You can endure a lot when you're a college student, eager (even aggressive) to sock away funds for the next academic year. So one summer when I had a chance to do my usual newspaper intern gig in the evening (hello again, creativity nurturer Southtown Economist) AND put make some serious bucks doing day shifts at a pipe factory (hello, new sugar daddy Star Pipe Supply), I jumped in with a what-the-hell attitude and visions of eating far less ramen and crappy fast food the next year at school.
Underlying my soon to be exhaustion was the premise that I could throw myself into physical effort during the day, sweating off some pounds and connecting with the working guys in the old neighborhood, then decompress physically and engage my mind with story writing, editing and headline conjuring at night before crashing after midnight and beginning the cycle at 7:30 the next morning. Mind and muscle. Yin and yang.
Young. Foolish. You know.
Two weeks in, I'd sweated, greased, spilled and otherwise abused a half-dozen old t-shirts at the day job, which involved general schlepping in aid of the busy production guys who molded, cut and otherwise prepped pipe fittings for industrial supply. I was oversee by the plant foreman, Ralph, who seemed determined to give me an education in working-stuff reality. The worst part aspect was manhandling, with aid of a winch, some sort of extraordinarily heavy metal basket to be aligned and then lifted into a steaming barrel of oil for lubrication, then dumped and sorted. Just moving the basket, which was about the size of an alley garbage can, routinely kicked my ass. But by four weeks in, I'd at least figured out the best ways to maneuver and dump without getting splashed with oil or dropping anything on my foot (yes, the place required steel-toed boots, for just such possibilities).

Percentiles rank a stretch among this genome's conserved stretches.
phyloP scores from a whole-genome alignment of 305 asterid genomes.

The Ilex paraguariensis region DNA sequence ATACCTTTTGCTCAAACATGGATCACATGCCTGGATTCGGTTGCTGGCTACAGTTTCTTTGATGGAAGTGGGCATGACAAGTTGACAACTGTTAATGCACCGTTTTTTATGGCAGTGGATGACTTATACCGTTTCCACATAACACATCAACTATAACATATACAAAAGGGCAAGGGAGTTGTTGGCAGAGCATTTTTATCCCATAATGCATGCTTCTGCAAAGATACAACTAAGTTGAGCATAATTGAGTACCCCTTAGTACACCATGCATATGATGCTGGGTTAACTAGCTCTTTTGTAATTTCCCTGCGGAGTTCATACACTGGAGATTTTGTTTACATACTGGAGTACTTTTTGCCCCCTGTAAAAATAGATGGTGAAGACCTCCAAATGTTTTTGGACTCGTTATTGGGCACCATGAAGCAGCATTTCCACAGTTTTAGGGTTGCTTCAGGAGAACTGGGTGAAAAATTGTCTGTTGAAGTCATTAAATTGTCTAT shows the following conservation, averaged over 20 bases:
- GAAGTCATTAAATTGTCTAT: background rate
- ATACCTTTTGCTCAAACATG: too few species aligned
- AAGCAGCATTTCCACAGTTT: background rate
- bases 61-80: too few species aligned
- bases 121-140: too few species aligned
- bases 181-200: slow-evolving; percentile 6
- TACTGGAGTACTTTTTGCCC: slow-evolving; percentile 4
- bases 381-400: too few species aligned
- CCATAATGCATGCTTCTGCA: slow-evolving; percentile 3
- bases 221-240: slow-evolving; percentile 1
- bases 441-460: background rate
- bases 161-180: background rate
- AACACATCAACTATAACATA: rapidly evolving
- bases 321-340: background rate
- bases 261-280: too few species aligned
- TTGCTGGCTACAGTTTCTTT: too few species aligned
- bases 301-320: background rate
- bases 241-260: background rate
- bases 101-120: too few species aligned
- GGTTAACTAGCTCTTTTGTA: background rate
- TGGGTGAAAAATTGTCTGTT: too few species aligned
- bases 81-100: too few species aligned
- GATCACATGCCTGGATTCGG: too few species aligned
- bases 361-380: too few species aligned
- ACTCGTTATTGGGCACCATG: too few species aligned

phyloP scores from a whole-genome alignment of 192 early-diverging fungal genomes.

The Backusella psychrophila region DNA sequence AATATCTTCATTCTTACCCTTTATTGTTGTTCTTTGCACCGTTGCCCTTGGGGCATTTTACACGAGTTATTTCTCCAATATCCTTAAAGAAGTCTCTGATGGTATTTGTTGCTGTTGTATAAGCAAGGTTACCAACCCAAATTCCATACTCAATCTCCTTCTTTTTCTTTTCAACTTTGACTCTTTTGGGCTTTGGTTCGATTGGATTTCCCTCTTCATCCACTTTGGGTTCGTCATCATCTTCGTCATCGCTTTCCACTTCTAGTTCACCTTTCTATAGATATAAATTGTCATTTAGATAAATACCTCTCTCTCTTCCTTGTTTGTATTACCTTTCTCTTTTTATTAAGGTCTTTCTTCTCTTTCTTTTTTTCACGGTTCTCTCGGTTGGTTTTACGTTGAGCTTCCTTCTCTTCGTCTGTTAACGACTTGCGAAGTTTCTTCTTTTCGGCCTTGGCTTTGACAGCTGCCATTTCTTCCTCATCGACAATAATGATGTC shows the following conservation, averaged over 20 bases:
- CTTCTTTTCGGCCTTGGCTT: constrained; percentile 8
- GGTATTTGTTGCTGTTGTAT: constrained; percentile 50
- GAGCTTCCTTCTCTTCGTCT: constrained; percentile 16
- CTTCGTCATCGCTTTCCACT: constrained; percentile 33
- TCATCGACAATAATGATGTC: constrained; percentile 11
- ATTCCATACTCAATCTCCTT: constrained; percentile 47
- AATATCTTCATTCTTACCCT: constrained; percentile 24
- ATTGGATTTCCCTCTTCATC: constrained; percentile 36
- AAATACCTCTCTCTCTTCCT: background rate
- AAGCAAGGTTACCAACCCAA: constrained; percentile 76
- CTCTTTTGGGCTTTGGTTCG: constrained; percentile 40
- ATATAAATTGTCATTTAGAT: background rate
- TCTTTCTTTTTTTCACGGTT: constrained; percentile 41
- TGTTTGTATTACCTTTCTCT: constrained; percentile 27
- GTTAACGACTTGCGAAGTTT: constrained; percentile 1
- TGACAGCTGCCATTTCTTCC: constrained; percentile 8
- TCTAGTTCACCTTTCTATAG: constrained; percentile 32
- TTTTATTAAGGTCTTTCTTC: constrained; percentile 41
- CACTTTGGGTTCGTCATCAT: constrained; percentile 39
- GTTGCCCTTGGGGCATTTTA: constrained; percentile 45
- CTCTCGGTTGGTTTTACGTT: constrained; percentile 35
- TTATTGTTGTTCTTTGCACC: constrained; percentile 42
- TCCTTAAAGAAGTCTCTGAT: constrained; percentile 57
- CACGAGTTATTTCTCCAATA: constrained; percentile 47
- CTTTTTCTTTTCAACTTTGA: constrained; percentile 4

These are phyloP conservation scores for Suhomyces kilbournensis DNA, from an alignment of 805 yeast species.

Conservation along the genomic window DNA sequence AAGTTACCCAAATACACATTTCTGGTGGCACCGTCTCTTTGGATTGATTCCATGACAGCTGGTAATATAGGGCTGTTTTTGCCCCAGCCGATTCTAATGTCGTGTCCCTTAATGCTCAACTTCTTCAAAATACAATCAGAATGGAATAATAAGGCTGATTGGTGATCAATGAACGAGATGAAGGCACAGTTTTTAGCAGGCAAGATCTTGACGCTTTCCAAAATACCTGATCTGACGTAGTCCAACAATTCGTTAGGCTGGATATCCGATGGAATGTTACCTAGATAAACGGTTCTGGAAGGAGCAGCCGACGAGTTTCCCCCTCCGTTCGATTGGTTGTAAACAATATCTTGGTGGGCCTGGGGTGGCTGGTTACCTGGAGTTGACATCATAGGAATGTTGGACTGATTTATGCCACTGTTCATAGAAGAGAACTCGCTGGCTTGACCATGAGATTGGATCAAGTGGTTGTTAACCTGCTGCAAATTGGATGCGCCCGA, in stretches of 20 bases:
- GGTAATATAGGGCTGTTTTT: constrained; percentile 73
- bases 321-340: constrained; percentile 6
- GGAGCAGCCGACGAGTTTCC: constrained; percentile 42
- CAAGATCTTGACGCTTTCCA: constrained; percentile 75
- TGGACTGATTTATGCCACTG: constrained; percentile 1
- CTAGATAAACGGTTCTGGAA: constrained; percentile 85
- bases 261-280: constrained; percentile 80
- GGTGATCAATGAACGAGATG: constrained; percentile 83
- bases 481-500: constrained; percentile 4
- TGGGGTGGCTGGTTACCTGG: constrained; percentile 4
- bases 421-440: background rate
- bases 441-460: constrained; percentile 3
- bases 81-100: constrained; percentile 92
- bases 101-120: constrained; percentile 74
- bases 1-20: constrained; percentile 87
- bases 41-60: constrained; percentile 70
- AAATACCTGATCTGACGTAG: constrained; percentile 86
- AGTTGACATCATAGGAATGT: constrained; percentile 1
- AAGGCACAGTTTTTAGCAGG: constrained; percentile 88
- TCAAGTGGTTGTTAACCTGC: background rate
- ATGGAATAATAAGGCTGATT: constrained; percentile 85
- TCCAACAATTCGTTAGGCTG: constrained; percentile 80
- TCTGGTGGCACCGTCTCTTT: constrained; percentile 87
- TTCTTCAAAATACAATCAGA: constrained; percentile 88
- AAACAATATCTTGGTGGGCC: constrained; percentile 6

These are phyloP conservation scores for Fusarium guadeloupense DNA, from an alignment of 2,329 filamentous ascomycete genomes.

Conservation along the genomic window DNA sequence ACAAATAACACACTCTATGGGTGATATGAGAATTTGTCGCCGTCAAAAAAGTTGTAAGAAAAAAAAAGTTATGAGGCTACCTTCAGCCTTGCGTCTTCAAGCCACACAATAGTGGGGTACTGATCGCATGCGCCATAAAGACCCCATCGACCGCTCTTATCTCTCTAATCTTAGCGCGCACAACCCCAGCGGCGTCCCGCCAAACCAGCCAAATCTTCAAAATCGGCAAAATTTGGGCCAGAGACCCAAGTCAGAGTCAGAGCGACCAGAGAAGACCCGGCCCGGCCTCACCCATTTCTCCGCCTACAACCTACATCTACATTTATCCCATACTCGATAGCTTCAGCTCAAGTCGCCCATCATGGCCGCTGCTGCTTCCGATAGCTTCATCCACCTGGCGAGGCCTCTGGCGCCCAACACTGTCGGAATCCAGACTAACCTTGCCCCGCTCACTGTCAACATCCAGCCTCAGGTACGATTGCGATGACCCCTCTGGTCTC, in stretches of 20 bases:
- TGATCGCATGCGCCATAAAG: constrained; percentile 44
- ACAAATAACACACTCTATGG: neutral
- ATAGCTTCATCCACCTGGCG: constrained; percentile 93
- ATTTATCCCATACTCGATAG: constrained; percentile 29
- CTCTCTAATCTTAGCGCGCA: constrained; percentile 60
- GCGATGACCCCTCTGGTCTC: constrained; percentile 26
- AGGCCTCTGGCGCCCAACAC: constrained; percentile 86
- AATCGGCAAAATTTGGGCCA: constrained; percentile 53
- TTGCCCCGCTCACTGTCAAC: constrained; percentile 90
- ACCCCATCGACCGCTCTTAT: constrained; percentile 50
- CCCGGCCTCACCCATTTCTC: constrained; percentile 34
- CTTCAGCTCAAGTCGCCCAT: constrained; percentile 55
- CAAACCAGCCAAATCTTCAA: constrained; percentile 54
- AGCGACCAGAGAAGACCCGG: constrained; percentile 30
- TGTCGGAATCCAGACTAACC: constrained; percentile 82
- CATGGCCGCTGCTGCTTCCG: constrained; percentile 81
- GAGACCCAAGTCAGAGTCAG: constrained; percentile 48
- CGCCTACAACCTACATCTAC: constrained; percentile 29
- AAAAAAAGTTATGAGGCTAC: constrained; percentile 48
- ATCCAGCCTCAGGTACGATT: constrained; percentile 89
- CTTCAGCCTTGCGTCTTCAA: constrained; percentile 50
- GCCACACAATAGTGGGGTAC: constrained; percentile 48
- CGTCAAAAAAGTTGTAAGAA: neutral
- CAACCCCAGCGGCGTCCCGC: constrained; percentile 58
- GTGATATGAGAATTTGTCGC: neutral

The quietest part of the gig was sorting various pipe fittings, nipples and connectors by size, then running them through a machine that applied a tape label if you were lucky, or gunked up and had to be unstuck if you weren't. Each piece. Dozens at a time. And then they had to be boxed and shelved.
I did lose about 8 pounds in those 10 weeks. I did really come to understand and appreciate what people working in industry endure every day, and the sheer physical toll that kind of work takes. And I spent every free moment thinking of stories, jokes and ideas to write in the passion part of my working summer: the journalism.
That was my lifeline. Because the exhaustion of hard lifting and carting and mindless sorting isn't just physical, it's psychological. Every quarter hour you're on the clock in that kind of gig (and, yes, I did punch a time clock that summer; you were docked pay for being 5 minutes late on any punch-in or punch-out) is spent just trying not to have something fall on you, to anticipate the next tedious task, to count down the minutes to the whistled work breaks and the freedom to stretch out on a shelf and close your eyes. And then to walk out the door, reeking of oil, grease, sweat and machinery, and just want nothing more to shower.
I paid my dues. My drive to use my mind was fixed. I aspired.